How Full Body Scans Have Changed Over The Years

Presently, there are numerous ways mankind can see beyond what the naked eye can, thanks to technology. Imaging technology has been an extremely useful work of technology for the last decades. While image scanners are typically encountered in airports to maintain everyone’s safety and security, imaging technology is even more common in the medical industry.

Whenever an individual notices symptoms of a serious disease, particularly cancer, medical professionals initially recommend having a full body scanning/screening using AI. But, what do we know about full body scan technology, and how has it improved over the years?

How Full Body Scans Save Lives

How does a simple X-ray, magnetic resonance imaging (MRI), or computed tomography (CT) scan image lead to disease treatment? Essentially, medical imaging is an advantageous medical tool that saves many people’s lives, especially of patients who are in the early stages of their diseases. Medical imaging lays the groundwork for physicians to assess what’s going on inside the body, which can’t be assessed by basic medical examinations like vital sign checks and visual examinations.

Because doctors have a clearer idea of the abnormalities occurring in the body, they can come up with a treatment plan that is relatively cheaper, more effective, and more efficient. In case there’s an ongoing treatment, physicians can develop a better and more efficient treatment plan based on the medical imaging findings.

Most importantly, people with higher risks for diseases can take full body scanning on a regular basis as a preventative method. In this way, medical professionals can detect an illness as early as possible, increasing the possibilities of a successful and less invasive treatment with lower medical costs.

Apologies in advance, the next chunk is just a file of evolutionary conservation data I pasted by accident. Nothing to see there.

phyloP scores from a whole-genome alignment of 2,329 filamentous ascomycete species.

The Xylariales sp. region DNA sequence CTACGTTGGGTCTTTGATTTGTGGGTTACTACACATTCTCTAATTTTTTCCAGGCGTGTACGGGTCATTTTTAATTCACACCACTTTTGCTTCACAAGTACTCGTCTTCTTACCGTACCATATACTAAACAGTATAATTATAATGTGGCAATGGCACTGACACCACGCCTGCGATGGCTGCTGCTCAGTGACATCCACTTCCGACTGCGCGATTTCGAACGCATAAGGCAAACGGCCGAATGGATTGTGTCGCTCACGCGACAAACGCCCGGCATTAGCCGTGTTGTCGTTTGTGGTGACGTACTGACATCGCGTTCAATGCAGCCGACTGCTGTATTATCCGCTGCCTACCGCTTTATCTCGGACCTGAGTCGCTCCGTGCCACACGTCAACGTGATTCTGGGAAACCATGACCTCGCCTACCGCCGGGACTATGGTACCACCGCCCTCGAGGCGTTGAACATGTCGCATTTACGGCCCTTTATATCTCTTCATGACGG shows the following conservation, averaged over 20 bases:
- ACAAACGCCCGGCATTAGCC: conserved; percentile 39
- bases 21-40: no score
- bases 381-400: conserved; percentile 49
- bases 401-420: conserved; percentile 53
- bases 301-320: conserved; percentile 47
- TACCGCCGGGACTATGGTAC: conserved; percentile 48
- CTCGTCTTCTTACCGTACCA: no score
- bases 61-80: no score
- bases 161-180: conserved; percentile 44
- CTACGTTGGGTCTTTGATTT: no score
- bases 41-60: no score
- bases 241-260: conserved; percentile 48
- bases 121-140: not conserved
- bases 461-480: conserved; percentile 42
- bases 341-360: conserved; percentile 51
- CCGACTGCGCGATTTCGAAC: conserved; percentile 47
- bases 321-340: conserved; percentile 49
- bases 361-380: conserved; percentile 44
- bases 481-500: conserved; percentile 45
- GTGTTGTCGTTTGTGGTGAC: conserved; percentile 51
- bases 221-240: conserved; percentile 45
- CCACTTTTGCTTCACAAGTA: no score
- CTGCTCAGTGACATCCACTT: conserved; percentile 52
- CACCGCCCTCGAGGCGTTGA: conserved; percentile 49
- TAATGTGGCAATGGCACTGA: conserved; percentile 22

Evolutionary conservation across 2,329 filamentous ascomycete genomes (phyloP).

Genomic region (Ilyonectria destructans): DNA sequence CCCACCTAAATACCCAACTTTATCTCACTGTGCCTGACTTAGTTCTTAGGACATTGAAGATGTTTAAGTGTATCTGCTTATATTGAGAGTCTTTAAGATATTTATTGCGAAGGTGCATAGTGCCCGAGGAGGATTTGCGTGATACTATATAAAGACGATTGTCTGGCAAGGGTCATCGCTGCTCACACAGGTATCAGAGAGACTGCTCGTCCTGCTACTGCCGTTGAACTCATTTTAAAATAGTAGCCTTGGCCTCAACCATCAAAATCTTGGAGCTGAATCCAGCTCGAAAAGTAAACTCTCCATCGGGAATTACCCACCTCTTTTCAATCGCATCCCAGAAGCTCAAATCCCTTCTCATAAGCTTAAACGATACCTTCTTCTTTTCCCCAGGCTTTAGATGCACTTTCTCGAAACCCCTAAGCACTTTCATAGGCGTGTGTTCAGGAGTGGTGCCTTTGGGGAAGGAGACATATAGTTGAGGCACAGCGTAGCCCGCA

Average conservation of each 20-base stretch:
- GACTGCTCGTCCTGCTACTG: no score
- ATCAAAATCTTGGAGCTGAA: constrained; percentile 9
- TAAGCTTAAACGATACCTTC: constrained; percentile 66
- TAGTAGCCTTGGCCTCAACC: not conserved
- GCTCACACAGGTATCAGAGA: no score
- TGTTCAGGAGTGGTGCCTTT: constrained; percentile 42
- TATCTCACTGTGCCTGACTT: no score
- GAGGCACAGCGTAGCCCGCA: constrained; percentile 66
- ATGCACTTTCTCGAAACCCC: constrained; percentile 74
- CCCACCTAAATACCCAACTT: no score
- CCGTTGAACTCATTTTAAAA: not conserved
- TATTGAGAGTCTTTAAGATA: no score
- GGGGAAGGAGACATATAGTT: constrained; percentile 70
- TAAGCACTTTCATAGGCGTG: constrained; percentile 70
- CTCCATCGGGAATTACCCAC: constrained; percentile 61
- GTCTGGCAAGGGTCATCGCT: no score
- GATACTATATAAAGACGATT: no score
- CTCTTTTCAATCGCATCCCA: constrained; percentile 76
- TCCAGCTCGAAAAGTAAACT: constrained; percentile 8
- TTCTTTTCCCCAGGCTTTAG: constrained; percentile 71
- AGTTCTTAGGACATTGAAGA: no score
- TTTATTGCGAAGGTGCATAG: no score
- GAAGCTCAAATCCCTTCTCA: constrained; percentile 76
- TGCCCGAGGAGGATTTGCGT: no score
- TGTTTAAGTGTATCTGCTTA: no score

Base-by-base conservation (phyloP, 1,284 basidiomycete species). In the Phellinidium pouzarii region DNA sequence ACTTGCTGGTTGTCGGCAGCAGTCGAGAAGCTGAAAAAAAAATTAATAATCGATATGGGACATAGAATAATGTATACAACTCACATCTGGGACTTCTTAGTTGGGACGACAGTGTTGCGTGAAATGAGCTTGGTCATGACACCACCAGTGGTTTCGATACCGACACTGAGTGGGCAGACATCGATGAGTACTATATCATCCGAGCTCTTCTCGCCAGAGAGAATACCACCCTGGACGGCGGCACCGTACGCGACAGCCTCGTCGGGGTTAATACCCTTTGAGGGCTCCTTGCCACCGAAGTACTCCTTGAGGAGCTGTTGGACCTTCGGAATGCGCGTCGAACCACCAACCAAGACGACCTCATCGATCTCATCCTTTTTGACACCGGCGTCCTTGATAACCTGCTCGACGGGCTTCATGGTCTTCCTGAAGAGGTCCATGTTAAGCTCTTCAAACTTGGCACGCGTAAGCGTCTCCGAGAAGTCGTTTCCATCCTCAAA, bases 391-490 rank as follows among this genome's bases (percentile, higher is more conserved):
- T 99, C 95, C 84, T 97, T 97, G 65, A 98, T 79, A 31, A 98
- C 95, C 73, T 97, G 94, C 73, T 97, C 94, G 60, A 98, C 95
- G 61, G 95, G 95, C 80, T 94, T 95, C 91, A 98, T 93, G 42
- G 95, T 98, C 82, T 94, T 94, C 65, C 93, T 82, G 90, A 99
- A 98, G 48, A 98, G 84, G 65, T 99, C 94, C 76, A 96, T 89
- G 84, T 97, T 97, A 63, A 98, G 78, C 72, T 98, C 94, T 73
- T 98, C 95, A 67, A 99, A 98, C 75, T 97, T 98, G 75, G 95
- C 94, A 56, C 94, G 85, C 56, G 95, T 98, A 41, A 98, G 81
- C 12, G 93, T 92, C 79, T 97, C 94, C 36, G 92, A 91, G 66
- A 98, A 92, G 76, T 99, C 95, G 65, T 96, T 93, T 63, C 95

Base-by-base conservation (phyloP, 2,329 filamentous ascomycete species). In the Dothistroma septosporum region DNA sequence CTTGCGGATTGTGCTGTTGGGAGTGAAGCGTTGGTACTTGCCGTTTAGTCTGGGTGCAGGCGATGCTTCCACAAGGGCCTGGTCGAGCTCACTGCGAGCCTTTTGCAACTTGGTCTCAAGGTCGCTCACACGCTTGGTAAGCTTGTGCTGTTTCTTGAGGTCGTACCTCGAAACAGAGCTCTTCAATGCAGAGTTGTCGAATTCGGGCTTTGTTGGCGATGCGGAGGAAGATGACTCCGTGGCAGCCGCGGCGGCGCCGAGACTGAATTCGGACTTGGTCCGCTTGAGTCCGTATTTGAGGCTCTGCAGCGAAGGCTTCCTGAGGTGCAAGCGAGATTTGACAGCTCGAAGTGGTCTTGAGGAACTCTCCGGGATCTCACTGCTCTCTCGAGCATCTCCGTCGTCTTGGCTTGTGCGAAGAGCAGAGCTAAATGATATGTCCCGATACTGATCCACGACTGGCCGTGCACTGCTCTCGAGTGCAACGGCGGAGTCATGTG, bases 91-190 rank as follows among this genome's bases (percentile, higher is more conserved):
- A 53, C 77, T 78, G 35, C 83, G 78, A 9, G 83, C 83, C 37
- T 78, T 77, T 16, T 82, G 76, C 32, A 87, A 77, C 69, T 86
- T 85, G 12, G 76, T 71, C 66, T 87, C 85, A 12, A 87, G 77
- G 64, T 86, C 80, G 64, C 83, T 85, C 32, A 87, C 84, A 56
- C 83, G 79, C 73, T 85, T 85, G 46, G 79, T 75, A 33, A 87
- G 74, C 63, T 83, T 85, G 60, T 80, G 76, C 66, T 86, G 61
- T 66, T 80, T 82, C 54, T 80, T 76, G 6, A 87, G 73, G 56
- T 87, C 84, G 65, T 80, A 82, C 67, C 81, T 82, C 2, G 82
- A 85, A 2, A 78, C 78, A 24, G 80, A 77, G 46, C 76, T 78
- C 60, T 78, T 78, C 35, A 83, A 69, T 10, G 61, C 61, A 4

Full Body Medical Imaging Through The Years

Medical imaging has been on a long journey of medical development and innovation. Presently, the medical industry can easily access and utilize various medical imaging modalities such as MRI, X-ray, CT scan, positron emission tomography (PET) scan, and ultrasound, and be able to use them for accurate diagnosis.

To understand how medical imaging was developed, take a trip down memory lane and explore body scanning through the years:

First X-Ray By Röntgen in 1895

While conducting an experiment for his research, German mechanical engineer Wilhelm Röntgen accidentally discovered that it’s possible to look through the skin of his hand. He was operating the cathode ray generator, and he saw the bones in his hands on a photographic plate. To confirm his discovery, Röntgen also experimented with his wife’s hand, successfully imaging her bones along with her wedding ring.

Surprisingly, Röntgen simply named it “X-ray” as he wasn’t certain what it was made of. Not long after, European and American laboratories replicated his work with a 3-hour radiograph that involved imaging of objects instead of the human body, such as rings, pins, and opaque metal bullets.

Full body scan

Thanks to the x-ray discovery, physicians then started exploring the medical applications of radiographs, and these are what they found:

  • Improved medical assessment of skeletal trauma
  • Vital for military medicine in WW1
  • Served as treatment for gas gangrene
  • Detection of tuberculosis and lung lesions
  • Diagnosis of abnormalities in the gastrointestinal tract

The Ultrasound

Although x-rays were a medical milestone, researchers found out that the radiation emitted by x-ray procedures posed long-term adverse effects. But, many people still pursued using this technology due to fascination, even without medical prescription. For instance, obstetricians utilized ultrasound for monitoring a fetus during pregnancy, unmindful of the adverse effects